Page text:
February 13, 2020

Wingate Lassiter

Like an amplified alarm clock, the bell
went off but the minister kept speaking

No, this is not a story about a long-winded preacher. It's about an incident at Tuesday's Board of Education meeting while Tim Stevens, a Baptist pastor, was berating the school administration during the "Public Comment" portion of the monthly session.

Three minutes is all the time the board allots for citizens to speak their piece. The mounted monitors on the meeting room's walls display the countdown like a basketball scoreboard until 0:00 appears and a very loud alarm bell goes off.

It's enough to scare an unsuspecting member of the audience.

But not Rev. Stevens. He politely asked for a couple of more minutes to speak. "Continue," responded Board Chairman Todd Sutton. And Mr. Stevens did, but not for very long.

It amounts to a "put down" of the public by a rule that restricts each "Comment" from citizens to three minutes (it used to be five) out of a board meeting that usually lasts two, three, four hours, and sometimes longer.

That kind of "atmosphere" at the meeting of a public body sows seeds of distrust among the electorate, particularly when folks are upset over recent mishandling of all sorts of stuff by school administrators.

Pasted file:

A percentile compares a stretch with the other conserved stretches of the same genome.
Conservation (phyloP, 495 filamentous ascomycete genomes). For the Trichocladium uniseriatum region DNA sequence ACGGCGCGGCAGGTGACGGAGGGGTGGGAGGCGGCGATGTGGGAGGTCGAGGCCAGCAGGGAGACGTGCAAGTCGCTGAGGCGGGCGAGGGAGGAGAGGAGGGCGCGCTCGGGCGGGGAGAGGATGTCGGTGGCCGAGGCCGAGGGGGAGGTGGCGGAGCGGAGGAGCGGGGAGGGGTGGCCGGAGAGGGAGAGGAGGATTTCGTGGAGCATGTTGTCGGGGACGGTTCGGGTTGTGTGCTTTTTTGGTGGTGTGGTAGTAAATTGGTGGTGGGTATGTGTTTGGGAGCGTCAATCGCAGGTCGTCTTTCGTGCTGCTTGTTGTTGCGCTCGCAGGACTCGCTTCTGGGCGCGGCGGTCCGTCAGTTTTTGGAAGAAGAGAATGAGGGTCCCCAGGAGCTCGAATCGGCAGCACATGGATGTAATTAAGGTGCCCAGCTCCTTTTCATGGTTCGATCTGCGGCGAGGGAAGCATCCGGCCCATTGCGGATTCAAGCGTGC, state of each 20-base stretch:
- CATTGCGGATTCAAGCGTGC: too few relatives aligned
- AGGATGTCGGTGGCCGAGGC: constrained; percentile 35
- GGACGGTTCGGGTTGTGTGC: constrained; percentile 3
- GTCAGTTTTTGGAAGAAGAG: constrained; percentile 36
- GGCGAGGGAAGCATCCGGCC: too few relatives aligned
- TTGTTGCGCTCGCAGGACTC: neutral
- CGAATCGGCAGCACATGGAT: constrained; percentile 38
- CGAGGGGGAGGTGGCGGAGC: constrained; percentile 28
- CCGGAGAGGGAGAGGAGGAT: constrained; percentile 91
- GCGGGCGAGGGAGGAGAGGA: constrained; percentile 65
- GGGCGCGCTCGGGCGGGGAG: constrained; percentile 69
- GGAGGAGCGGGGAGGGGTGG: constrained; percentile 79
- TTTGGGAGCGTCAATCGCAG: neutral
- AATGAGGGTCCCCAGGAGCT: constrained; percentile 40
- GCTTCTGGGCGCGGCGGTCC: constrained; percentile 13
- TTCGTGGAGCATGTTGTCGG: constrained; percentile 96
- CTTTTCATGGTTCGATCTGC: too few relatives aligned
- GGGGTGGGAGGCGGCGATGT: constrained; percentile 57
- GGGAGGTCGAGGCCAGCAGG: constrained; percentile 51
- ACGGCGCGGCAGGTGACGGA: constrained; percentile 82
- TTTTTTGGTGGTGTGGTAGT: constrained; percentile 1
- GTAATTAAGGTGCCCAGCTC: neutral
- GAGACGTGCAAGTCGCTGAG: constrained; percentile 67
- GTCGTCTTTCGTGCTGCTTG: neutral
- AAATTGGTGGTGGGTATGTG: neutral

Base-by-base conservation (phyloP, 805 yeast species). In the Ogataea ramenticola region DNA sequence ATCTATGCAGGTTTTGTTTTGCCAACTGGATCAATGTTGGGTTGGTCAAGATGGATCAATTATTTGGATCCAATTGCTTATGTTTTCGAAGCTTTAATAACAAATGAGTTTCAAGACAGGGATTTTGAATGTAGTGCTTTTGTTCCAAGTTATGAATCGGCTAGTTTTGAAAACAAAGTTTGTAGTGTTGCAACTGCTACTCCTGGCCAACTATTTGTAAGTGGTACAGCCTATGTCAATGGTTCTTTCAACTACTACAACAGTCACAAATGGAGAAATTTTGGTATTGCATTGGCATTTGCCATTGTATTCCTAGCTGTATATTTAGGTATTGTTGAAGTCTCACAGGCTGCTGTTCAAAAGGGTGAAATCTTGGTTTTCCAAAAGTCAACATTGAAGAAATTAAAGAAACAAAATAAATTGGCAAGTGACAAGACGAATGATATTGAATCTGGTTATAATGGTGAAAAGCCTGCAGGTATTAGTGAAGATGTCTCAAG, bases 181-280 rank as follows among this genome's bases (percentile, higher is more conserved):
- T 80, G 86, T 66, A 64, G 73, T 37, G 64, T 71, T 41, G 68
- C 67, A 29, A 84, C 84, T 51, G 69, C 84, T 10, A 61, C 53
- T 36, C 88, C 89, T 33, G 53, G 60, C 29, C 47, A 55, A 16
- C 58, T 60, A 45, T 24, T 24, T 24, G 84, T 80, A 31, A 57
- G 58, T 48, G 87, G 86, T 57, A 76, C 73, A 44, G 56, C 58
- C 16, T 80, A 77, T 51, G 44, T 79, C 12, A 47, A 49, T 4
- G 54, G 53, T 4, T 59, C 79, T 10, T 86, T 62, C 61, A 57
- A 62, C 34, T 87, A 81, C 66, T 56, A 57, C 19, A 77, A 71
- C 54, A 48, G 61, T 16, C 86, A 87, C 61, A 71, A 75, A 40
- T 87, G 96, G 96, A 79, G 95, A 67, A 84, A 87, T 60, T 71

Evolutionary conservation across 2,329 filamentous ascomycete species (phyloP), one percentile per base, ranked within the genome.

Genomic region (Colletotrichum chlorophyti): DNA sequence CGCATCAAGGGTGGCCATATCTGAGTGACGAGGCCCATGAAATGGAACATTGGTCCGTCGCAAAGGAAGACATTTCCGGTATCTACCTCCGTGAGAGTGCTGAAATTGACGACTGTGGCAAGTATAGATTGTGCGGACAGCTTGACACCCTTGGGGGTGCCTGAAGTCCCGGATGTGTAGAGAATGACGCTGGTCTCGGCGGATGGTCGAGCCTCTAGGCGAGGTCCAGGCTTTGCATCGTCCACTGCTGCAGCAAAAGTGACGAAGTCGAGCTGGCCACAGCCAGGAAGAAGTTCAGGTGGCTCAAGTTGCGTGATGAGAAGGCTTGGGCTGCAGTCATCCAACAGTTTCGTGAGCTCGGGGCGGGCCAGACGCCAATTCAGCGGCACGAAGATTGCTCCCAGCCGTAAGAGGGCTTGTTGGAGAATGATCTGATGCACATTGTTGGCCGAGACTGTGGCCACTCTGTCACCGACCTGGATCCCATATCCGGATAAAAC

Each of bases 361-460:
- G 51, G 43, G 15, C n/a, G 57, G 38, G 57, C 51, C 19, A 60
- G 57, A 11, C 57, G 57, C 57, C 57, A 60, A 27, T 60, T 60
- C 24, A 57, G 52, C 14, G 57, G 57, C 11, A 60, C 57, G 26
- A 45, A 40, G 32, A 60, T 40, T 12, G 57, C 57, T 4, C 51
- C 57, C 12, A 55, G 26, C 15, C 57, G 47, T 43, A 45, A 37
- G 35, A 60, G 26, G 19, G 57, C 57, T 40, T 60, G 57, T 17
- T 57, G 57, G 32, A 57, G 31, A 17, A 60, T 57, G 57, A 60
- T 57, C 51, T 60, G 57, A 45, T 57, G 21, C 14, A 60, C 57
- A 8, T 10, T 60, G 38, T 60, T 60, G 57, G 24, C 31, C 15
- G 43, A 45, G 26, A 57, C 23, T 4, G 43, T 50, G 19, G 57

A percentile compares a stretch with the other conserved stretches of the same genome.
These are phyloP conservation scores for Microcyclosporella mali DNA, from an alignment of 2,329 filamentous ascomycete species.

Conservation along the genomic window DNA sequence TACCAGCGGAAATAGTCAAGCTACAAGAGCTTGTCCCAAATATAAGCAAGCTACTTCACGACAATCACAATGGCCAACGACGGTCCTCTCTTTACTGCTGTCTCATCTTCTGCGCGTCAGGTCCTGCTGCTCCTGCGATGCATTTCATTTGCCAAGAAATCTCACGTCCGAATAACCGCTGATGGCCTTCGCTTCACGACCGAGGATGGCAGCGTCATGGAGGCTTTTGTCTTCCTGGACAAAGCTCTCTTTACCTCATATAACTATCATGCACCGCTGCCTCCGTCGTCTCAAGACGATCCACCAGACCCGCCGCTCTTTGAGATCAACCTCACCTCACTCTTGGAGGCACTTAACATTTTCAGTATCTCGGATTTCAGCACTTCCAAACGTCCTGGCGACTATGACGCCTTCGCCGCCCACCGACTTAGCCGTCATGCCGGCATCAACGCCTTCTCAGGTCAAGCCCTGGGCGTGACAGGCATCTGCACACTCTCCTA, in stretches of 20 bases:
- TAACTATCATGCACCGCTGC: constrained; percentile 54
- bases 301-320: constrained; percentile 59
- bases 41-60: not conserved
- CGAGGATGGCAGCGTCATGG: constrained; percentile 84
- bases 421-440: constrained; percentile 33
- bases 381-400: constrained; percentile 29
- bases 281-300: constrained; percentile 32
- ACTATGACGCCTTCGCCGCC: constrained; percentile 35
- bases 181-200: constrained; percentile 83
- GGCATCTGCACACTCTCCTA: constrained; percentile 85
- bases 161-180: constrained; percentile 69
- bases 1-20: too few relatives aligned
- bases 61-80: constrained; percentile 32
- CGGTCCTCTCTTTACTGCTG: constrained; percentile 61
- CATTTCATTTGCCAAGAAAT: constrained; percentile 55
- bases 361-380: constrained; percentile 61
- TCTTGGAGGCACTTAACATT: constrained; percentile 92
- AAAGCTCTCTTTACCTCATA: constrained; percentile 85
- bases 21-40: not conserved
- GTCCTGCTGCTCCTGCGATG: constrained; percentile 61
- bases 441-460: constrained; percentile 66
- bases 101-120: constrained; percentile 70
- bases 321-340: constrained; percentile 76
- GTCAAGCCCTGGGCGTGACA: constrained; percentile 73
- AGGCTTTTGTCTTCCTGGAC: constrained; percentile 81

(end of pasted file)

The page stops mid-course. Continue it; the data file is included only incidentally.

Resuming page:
No wonder 16 candidates are running for four of the school board's seven seats in this year's elections.

If board members are so concerned about "Public Comment" making their meetings longer, perhaps they should schedule "town hall" meetings throughout the county from time to time and let the people say what they need to say, and ask questions that need to be answered, even if it takes all night.

She's glad to see rules about unsightly places
but would like to see better restaurants here

Here's note from Judy Haberman, a "citizen and taxpayer of Smithfield and Johnston County," in response to the Town Council's adoption of stricter rules on dilapidated buildings and tire storage:

I was glad to read that the Town of Smithfield has put some rules in place for dilapidated buildings and tire storage.

At least that is a start in the right direction!

I get heartburn with each trip through Smithfield and (see) the unsightly residential areas and buildings that are so in need of repair....

Now if we could only get some restaurants like the Olive Garden, or an upscale restaurant or two to break the cycle of all the fast-food places, that might feed more tax money to continue the cleanup projects.

If Smithfield's "tulip trees" are blooming...

can Spring be closer than we think? The official start of the season is the Spring Equinox, when the Sun is lined up with the Earth's Equator. That's calculated to occur this year at 11:50 p.m. March 19 --- exactly five weeks from.

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